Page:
From time to time, I’m asked to name my favourite authors. These days, this question is most often put to me on social media, where list-creating games proliferate. But it can happen in real life, too. I’m normally limited to my top ten. Once, I was even limited to seven. And I groan every time I’m asked. Naming your favourite authors is like naming your favourite children. It can’t done. It shouldn’t be done. It should be considered a mortal sin to try.
Yet I do it. And when I do, without a doubt, close to the top of the list is Snorri Sturluson.
“Who?” I hear you ask.
Most English-speaking people educated in literature have heard the names of Europe’s greatest and most influential early modern and premodern writers. Asked to list them, they might say William Shakespeare, Homer, Dante Alighieri, Geoffrey Chaucer. Pressed not to list but to recognise, they’d probably also know Thomas Malory, Chretien de Troyes, Giovanni Boccaccio. Few have ever heard of Snorri Sturluson.
“And why should they have heard of him?” I hear you say.
It’s a valid question. After all, knowledge is vast. No one can know everything. And certainly, no one can know every important piece of literature ever written, or be familiar with every significant author. Certainly, I’m not, and I have PhD in literature.
But there’s something particularly disturbing about Snorri Sturluson’s invisibility. You see, Snorri Sturluson’s main claim to fame is that he wrote the three books collectively known in English as The Prose Edda. The Prose Edda is not only one of the few sources for Norse mythology available to us today, it’s also the main source. Without it, we couldn’t make much sense of the Poetic Edda, Saxo Grammaticus’s Gesta Danorum, or the mythology contained in the sagas.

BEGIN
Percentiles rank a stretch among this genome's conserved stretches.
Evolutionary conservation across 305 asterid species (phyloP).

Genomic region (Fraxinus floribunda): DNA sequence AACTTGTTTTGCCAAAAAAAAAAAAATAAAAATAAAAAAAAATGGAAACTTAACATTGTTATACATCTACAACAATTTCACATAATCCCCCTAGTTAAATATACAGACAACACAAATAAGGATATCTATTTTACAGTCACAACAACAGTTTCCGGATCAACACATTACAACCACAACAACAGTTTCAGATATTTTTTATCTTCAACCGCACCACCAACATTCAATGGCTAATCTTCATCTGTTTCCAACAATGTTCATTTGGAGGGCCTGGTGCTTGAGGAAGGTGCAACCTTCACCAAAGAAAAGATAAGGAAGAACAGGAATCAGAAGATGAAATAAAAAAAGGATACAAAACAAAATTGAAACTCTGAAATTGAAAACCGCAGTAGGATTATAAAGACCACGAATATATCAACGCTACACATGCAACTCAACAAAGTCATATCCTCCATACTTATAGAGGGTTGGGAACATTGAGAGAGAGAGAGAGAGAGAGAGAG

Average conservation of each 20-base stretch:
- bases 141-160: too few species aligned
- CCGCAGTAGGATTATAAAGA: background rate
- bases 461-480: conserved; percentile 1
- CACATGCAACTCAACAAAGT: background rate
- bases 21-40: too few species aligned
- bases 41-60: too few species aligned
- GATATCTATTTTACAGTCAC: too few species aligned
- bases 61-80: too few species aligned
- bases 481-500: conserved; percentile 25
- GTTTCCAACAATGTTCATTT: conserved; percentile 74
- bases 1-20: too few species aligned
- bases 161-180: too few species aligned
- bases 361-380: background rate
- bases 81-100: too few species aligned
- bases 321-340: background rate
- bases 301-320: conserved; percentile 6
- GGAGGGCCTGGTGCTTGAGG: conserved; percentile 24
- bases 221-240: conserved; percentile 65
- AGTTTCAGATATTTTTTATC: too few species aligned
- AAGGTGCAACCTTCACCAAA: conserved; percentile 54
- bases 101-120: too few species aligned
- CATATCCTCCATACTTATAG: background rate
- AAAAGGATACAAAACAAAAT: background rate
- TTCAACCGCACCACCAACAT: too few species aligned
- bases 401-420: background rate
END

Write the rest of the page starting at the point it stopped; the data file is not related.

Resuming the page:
This means without Snorri Sturluson, we wouldn’t have Neil Gaiman’s American Gods, or Marvel’s Thor.
So if, like me, you’re a fan of the Norse pantheon, what should you know about Snorri Sturluson? You should know that he lived in Iceland in the twelfth century, that he’s one of the few writers we know by name from the saga-writing period, that he wrote The Prose Edda as well as The Heimskringla, and that he was a poet with a keen interest in studying poetics. If you’re more curious about this man, you might also want to know that he was deeply involved in Icelandic politics. He served as Iceland’s law speaker, made overtures towards the Norwegian king, and died dramatically by assassination.
But whatever he was — whoever he was – for me, Snorri Sturluson will always be the man who brought Baldr to life in my mind. As well as Loki. And Odinn. I owe the greatest of debts to him, because it is due to his magnificent writing that I can picture so clearly Ratatoskr — by far my favourite squirrel — running up and down the world tree, Yggdrasill, carrying messages. I’d be empty without these rich images. And so, I’ll always be grateful.